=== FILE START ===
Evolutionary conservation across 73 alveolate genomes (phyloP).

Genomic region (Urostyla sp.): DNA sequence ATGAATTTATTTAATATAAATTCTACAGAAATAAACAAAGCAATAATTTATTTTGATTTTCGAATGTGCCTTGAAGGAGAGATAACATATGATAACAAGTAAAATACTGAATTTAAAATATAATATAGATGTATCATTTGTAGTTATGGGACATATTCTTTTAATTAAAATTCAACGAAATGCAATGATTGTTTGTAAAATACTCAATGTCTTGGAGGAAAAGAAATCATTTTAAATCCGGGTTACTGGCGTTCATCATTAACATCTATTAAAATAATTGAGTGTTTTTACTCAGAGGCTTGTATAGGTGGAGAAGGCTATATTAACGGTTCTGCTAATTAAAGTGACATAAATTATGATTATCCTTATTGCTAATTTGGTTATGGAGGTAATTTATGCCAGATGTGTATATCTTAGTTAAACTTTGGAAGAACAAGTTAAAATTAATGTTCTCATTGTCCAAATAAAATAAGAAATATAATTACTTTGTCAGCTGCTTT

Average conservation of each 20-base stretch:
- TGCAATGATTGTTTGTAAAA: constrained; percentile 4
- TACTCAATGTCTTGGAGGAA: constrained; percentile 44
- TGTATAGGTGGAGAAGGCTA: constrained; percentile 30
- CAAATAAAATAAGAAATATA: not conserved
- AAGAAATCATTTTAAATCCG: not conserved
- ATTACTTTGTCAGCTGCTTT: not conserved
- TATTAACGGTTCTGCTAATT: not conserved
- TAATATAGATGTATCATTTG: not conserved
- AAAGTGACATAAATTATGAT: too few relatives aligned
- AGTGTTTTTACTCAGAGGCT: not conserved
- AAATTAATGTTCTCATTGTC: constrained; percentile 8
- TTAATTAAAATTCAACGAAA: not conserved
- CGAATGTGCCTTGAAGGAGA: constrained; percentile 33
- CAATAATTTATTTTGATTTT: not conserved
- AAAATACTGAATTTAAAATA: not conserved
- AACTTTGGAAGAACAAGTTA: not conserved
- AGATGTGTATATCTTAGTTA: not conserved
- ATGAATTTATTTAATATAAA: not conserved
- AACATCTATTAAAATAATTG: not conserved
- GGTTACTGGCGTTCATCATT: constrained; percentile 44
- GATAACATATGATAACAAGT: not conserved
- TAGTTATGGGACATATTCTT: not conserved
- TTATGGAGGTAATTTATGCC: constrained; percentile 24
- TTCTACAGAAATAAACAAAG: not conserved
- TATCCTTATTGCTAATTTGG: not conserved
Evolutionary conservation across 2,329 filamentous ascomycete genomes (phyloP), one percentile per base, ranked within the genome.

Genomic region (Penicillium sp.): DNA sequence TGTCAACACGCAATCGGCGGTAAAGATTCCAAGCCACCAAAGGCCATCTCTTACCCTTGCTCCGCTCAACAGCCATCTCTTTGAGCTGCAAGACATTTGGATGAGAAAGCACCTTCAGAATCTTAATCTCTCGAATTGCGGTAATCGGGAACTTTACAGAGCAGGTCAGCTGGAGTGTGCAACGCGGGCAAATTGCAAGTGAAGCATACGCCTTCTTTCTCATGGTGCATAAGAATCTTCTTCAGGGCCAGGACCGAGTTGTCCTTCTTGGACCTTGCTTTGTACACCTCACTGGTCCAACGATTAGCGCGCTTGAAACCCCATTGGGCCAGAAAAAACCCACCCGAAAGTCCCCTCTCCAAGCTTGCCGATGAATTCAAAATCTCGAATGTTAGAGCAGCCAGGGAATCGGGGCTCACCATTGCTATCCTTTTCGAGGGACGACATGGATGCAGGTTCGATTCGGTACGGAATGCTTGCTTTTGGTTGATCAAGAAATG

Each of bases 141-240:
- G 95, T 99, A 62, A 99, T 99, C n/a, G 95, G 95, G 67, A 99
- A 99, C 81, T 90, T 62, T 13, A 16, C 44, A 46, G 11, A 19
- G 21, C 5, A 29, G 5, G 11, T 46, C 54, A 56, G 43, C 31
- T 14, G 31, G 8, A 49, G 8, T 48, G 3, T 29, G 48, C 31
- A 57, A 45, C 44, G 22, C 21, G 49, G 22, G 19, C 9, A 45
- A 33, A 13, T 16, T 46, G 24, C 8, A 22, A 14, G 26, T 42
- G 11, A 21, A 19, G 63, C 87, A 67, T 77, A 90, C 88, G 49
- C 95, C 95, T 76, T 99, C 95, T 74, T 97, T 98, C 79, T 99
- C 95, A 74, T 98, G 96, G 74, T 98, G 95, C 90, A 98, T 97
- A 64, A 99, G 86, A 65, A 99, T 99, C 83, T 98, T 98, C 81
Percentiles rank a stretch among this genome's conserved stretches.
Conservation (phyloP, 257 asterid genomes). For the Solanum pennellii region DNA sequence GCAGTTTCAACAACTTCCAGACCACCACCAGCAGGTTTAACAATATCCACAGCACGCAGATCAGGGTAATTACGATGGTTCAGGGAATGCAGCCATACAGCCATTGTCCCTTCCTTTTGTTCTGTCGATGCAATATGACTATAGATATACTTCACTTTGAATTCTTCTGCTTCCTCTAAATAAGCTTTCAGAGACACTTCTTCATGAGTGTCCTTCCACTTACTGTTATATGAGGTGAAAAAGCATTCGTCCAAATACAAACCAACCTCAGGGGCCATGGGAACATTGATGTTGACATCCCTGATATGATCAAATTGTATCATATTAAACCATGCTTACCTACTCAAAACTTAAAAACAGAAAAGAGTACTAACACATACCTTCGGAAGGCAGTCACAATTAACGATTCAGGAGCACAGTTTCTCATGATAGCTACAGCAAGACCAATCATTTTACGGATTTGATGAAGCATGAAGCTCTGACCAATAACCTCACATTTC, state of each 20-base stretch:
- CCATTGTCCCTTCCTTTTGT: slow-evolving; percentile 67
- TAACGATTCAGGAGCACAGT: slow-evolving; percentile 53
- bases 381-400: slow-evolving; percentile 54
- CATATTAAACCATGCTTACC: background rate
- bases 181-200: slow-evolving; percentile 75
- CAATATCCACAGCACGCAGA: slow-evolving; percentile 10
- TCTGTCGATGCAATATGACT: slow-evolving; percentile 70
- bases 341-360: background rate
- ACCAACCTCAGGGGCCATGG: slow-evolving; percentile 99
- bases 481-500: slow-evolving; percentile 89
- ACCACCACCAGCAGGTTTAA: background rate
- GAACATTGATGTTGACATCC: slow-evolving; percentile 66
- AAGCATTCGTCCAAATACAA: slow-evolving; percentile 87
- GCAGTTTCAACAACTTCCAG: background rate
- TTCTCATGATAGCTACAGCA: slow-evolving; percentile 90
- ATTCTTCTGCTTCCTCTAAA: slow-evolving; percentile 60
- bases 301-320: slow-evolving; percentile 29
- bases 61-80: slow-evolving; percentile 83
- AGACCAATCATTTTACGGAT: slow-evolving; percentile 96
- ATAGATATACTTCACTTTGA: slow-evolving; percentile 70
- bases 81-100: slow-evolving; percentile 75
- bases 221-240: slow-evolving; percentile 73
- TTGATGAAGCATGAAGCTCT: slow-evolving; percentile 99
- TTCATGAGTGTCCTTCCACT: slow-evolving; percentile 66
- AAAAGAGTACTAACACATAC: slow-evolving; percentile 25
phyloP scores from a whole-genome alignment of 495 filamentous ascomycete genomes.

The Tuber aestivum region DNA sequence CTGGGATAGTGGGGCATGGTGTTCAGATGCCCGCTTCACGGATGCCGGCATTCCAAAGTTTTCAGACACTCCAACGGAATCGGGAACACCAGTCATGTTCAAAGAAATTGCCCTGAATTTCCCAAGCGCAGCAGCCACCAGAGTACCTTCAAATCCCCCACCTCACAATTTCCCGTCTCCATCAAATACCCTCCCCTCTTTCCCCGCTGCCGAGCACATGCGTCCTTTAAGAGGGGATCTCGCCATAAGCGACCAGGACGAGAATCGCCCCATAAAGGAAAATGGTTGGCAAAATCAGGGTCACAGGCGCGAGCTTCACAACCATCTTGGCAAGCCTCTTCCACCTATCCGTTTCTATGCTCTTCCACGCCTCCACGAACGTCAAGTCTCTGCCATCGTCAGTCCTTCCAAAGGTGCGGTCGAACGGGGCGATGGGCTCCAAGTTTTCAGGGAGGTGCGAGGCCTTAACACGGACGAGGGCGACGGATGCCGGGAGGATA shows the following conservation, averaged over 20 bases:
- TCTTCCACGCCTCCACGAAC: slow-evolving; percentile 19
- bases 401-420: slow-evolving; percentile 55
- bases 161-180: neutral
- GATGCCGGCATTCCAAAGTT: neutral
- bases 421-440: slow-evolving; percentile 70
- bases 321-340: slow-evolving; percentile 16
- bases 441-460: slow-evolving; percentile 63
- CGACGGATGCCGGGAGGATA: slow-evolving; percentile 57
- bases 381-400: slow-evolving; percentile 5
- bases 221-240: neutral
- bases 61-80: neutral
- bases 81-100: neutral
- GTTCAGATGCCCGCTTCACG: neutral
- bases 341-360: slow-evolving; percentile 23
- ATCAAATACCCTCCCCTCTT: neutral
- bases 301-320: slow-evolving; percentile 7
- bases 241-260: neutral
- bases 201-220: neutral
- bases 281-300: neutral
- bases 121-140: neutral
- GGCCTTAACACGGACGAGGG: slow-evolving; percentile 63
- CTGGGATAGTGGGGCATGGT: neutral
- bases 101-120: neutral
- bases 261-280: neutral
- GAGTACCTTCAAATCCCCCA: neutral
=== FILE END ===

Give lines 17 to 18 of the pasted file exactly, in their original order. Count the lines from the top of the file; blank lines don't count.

- CAATAATTTATTTTGATTTT: not conserved
- AAAATACTGAATTTAAAATA: not conserved